The second day of Astrofest starts with a talk by Alan Fitzsimmons of Queens University Belfast on the Chelyabinsk Incident. On 15 February 2013 an asteroid entered Earth’s atmosphere and fell over Southern Russia and produced the largest known impact in over 100 years. The fireball was brighter than the Sun and injured over 1,000 people.
A key reason scientists were able to learn so much about this asteroid was the fact that Russians all have cameras mounted on their cars and there was therefore a lot of footage of the incident from all angles. The main points to come from a years work are:
- the object was 19 metres across and weighed 10,000 tons so was a fairly small asteroid.
- nobody had seen it coming because it was small and very dim.
- the rock formed approximately 4.5 billion years ago but was only exposed to space 1.2 million years ago. So it was part of a larger object which broke up possibly as a result of a close approach to Earth or Venus at that time.
- it entered the Earth’s atmosphere at a speed of 19 kms/sec and broke up at 29.7 kms above the surface.
- it was brighter than the Sun and exploded with a force equivalent to 500 thousand tons of TNT.
What has been learnt from the Chelyasbinsk incident has led to a re-think of how often these things happen. Prior to Chelyabinsk it was thought that an event of this magnitude would occur once every 300 years. That has now been revised down to once every 30 years!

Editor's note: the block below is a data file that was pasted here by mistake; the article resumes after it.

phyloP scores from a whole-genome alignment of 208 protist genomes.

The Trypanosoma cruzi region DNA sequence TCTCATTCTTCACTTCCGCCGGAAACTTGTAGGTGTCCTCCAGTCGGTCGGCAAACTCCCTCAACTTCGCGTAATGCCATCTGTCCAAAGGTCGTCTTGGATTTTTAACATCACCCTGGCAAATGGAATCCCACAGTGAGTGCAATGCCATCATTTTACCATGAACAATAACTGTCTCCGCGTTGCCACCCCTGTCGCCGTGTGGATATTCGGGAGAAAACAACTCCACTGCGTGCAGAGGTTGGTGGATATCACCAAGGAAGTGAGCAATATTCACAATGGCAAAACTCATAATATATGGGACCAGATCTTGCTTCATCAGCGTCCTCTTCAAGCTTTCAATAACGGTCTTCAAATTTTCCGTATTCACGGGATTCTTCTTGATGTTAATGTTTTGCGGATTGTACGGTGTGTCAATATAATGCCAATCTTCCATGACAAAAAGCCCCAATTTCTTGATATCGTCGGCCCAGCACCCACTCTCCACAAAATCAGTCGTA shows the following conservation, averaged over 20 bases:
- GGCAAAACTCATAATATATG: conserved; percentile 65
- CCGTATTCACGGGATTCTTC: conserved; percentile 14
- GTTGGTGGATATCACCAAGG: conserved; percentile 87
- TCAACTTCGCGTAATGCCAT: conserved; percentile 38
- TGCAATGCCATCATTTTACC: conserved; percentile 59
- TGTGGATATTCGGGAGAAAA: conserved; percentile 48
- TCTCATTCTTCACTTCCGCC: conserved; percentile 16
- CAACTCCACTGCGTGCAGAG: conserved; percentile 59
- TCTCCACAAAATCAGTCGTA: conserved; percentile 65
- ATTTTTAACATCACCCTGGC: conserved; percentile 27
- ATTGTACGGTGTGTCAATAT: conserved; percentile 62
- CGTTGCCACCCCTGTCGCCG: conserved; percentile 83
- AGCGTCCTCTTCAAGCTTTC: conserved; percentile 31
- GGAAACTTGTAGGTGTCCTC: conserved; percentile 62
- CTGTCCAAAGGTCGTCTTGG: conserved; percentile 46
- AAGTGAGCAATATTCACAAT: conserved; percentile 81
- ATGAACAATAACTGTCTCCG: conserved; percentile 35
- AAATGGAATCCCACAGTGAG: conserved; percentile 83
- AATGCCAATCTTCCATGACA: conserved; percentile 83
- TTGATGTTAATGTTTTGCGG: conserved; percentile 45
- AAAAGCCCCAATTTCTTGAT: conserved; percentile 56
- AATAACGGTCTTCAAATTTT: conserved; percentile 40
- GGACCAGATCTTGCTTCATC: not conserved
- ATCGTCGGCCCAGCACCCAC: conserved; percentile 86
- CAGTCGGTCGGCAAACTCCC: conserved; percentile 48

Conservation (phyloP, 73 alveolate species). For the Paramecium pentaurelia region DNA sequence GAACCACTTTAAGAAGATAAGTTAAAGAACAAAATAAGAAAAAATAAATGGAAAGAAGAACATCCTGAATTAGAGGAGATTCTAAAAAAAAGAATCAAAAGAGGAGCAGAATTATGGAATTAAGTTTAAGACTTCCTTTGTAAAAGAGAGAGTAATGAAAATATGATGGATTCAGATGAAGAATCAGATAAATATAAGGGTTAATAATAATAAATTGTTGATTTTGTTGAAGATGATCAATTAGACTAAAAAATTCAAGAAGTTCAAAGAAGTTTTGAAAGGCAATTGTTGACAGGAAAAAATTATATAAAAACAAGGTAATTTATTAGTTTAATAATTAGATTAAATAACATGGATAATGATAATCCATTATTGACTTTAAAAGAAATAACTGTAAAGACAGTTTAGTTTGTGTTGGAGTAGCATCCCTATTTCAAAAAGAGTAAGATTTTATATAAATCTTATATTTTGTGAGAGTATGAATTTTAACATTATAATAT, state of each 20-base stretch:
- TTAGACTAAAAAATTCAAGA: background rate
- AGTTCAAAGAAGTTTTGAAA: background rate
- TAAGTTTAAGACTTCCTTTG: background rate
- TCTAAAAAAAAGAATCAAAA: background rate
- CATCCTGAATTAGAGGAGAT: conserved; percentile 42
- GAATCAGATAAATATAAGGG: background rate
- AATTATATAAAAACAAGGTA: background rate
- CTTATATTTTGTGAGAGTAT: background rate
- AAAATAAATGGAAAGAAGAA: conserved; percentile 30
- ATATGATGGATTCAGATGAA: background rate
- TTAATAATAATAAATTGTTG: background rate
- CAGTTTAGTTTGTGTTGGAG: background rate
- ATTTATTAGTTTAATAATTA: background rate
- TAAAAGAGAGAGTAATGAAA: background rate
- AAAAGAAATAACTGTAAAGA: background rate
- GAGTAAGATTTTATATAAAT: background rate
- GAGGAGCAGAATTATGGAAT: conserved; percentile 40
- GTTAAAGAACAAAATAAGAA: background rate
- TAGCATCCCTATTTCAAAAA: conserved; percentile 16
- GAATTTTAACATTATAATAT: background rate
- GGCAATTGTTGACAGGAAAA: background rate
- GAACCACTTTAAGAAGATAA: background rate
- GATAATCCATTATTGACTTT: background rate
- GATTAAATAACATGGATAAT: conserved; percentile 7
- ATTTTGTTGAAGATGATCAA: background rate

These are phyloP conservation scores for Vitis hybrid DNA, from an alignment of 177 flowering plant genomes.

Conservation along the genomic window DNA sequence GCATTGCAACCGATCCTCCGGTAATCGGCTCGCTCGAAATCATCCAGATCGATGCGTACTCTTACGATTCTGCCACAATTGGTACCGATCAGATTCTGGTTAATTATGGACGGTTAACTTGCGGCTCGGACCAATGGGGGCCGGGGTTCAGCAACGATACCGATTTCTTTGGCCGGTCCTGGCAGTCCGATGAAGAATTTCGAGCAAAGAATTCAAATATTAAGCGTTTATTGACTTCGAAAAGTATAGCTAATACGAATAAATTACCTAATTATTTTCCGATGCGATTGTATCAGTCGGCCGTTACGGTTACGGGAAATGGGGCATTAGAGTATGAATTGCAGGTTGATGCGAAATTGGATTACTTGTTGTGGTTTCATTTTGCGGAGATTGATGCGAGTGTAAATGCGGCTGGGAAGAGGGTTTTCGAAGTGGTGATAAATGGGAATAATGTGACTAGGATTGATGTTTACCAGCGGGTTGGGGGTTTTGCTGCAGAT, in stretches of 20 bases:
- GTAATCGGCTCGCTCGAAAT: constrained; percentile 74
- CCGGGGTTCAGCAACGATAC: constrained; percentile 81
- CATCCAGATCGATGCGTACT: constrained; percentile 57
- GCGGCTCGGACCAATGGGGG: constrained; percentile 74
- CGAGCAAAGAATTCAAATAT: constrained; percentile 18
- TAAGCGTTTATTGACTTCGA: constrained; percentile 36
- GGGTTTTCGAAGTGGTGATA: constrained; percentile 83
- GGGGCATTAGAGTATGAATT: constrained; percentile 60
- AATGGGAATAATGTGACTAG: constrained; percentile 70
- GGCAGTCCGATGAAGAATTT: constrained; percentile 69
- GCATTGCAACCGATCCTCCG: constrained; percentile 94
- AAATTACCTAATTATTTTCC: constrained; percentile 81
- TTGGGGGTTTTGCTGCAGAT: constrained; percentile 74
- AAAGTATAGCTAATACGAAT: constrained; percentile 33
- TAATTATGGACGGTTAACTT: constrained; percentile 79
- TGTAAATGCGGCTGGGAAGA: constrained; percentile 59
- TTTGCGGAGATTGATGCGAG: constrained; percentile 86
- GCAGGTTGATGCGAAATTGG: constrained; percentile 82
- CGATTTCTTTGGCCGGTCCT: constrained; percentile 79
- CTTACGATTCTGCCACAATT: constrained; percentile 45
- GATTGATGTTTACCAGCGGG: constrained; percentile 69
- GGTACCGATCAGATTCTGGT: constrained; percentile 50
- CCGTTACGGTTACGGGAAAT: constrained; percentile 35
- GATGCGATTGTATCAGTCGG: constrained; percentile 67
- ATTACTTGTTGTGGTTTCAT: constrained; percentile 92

The second talk of the morning session came from Carole Mundell from Liverpool John Moores University. Carole talked about Gamma Ray Bursts and how they have changed the way astronomy has to be done. Where, in the past, astronomers have looked at the Universe as being essentially static with changes occurring on timescales of millions or billions of years GRB’s happen on timescales of seconds to minutes and therefore a whole new way of working has had to be developed to ensure instant response to the discovery of GRB’s can be achieved.
Carole spoke of the role of the Liverpool Telescope and NASA’s Swift space telescope in revolutionising how this work is undertaken. She also touched on the importance of this work including the hope that better understanding GRB’s “the biggest bang since the Big Bang” might help in trying to reconcile General Relativity with Quantum mechanics.
The third talk came from Sanjeev Gupta of Imperial College London who has the job of playing with the ultimate big boy’s toy – he drives the Mars Curiosity rover – jealousy all round the room! In reality he doesn’t drive it but he does help to decide where it should go and what it should do because he is the lead geologist on the team.
Sanjeev had some fascinating photos from Curiosity to show including detail of sandstones, mudstones and cross stratified rocks all of which are clear signs that there once was water in Gale crater and in some cases that water was flowing as in a river. There is now, he says, no question that there was once water on Mars.
Curiosity is now on its way to the central mountain in Gale crater where they believe they will find layered rock which will help in starting to map out the history of Mars.
That’s it for session 3. I will post a final report on session 4 this evening.